The River Keeper March 2017

Water is life!

We often take that simple H2O for granted. We underestimate the value of water and how it is apart of our everyday lives. We use it for drinking, irrigation, household purposes, electricity, and recreational uses. Water is one of the most vital natural resources for life on Earth. Although there has been plenty of fresh water on Earth, water has not always been available when and where it is needed, nor is it always of suitable quality for all uses. Water does have limits and boundaries to its availability and suitability for use, so please remember to use water wisely.
Roanoke River

Fix a Leak Week is March 20-26.

Detect And Chase Down Leaks

Did you know household water leaks can waste more than 1 trillion gallons of water annually nationwide. Inspecting your home inside and out can save valuable water and money all year long.

The Facts on Leaks

Finding and fixing leaks is easy as 1-2-3


1. Check Your Utility Bill


A place to start is to examine your utility bill for January or February. It’s likely that a family of four has a serious leak problem if its winter water use exceeds 12,000 gallons (or 16CCF) per month. You can also look for spikes - is your water use a lot higher this month than it was last month? Learn more about your water bill: http://1.usa.gov/1Qw3Eg9.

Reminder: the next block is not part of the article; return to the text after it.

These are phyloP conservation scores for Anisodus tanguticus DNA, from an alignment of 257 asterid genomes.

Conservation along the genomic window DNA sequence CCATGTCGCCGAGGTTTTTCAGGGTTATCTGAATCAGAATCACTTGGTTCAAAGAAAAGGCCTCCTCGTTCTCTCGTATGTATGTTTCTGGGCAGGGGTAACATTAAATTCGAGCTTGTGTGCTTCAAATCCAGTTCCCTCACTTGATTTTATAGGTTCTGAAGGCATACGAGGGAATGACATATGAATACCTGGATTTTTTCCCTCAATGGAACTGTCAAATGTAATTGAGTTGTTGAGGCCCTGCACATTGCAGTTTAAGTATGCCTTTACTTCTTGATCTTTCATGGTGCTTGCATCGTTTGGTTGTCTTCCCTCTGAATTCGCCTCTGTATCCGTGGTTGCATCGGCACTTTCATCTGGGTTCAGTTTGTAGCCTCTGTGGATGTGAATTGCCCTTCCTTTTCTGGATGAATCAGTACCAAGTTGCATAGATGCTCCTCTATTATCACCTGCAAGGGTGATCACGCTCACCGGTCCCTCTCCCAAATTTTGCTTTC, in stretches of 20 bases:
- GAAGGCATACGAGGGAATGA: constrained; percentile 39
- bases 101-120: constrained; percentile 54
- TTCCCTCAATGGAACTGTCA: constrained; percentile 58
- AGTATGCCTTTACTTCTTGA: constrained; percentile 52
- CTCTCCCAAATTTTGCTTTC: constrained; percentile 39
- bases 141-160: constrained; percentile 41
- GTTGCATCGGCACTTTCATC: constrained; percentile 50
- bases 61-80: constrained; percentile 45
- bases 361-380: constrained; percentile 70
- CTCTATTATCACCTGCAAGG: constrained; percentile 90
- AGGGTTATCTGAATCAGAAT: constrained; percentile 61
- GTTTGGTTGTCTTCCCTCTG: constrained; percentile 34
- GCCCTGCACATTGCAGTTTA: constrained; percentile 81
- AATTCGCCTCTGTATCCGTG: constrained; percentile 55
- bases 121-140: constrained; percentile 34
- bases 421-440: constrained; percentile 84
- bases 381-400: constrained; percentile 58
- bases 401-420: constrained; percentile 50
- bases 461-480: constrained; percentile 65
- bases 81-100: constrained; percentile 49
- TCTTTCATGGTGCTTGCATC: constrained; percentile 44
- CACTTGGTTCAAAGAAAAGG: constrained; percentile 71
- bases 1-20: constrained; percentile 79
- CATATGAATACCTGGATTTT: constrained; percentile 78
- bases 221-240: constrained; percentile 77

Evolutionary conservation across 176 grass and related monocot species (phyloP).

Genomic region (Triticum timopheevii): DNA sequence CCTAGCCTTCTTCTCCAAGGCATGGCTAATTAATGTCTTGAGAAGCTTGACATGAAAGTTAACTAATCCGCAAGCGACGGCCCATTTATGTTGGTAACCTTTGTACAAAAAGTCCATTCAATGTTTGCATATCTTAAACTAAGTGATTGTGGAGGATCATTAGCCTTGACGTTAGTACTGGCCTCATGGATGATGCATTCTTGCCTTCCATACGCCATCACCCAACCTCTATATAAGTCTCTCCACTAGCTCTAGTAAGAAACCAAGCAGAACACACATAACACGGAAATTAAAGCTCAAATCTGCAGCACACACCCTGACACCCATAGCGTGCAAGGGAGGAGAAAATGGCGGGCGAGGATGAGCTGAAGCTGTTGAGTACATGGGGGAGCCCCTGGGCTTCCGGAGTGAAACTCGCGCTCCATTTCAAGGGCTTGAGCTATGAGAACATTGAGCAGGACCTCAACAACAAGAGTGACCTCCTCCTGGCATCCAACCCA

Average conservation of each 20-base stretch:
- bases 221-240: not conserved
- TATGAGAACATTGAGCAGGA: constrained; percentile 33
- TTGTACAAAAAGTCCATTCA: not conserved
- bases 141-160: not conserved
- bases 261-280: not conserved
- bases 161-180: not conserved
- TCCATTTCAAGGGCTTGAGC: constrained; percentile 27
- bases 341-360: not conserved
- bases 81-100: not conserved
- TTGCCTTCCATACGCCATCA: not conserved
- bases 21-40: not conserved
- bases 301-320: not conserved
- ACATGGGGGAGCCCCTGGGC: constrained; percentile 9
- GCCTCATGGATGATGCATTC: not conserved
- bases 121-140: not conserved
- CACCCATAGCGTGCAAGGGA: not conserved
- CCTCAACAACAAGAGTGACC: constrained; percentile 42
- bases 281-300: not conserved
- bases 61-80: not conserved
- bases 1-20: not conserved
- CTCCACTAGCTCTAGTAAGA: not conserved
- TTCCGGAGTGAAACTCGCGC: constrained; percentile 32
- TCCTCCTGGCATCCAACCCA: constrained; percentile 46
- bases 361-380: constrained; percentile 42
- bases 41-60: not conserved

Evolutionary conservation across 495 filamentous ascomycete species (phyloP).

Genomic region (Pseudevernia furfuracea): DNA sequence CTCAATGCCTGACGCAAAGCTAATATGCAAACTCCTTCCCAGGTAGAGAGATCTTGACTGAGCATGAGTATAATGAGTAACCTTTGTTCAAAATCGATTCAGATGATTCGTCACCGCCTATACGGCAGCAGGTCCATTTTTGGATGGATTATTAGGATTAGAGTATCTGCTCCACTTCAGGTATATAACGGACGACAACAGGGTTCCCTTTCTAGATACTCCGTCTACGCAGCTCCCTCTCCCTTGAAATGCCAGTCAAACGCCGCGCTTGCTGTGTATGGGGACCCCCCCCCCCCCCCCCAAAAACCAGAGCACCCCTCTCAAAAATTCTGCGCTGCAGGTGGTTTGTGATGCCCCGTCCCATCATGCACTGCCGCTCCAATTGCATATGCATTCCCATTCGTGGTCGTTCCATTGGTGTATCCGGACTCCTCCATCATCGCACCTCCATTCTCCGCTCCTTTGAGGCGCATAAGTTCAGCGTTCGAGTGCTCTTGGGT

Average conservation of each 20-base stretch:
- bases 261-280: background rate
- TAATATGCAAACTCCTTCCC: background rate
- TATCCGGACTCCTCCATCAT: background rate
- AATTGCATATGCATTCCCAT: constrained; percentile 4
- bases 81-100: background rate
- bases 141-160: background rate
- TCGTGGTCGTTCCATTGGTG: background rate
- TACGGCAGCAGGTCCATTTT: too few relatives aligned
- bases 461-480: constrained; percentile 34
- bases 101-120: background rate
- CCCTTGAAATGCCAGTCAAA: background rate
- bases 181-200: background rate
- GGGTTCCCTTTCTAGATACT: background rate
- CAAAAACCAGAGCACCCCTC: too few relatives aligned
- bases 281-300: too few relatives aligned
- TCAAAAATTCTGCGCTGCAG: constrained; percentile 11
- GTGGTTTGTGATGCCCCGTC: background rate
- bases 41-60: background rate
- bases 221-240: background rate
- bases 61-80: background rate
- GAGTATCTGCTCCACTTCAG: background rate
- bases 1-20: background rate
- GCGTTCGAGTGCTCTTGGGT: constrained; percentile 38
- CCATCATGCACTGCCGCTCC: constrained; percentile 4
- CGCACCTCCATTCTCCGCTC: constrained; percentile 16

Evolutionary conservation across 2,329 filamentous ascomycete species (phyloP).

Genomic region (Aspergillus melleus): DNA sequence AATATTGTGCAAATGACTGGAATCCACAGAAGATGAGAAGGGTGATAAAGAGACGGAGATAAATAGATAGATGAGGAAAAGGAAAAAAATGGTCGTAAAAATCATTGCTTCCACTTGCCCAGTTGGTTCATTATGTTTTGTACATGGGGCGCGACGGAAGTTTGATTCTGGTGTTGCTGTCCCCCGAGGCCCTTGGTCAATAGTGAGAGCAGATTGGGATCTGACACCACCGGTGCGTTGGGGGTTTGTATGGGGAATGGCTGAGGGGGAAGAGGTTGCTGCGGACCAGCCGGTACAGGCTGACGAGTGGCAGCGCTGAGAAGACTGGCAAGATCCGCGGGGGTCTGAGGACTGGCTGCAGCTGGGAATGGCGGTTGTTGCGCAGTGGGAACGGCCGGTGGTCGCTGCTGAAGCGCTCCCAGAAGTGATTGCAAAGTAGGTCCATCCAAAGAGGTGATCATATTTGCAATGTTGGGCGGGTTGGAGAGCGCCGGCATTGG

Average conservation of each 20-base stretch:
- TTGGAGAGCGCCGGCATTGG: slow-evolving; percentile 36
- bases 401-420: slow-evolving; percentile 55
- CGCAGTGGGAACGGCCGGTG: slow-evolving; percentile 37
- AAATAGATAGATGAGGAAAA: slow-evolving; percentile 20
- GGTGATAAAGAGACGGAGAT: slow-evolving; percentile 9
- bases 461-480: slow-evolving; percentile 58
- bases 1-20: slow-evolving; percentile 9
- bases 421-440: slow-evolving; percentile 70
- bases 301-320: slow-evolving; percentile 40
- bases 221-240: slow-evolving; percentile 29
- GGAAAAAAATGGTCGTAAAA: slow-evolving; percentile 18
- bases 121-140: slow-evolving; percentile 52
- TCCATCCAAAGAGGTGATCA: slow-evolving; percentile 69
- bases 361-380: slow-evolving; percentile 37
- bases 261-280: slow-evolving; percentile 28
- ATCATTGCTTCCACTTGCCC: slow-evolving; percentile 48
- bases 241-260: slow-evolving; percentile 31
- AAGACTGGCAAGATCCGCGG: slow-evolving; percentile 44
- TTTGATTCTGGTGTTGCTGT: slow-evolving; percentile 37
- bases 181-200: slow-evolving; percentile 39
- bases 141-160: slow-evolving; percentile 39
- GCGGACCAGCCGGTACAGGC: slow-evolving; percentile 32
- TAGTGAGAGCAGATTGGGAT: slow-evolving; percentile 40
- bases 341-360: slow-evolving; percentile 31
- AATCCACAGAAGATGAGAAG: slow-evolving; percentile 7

2. Read Your Water Meter


Find your water meter, which is usually near the curb in front of your home but can be inside your home (e.g., in the basement) in cold climates. Use a screwdriver to remove the lid on your meter, which is heavy and usually marked “water.” Now that you’ve found the meter, take a reading during a period when no water is being used. If the meter does not read exactly the same after two hours, you probably have a leak. Here’s a tip on how to read a water meter: http://bit.ly/1TeYnMu.

3. Take a Toilet Test


Put a few drops of food coloring into the tank at the back of your toilet and let it sit for 10 minutes. If color shows up in the bowl, you have a leak. Make sure to flush afterward to avoid staining, and consider replacing your old toilet flapper if it is torn or worn. 


Tinker Creek
City of Roanoke
Clean and Green


Be part of the solution, not the pollution. Together, we can create a Clean Water Legacy!
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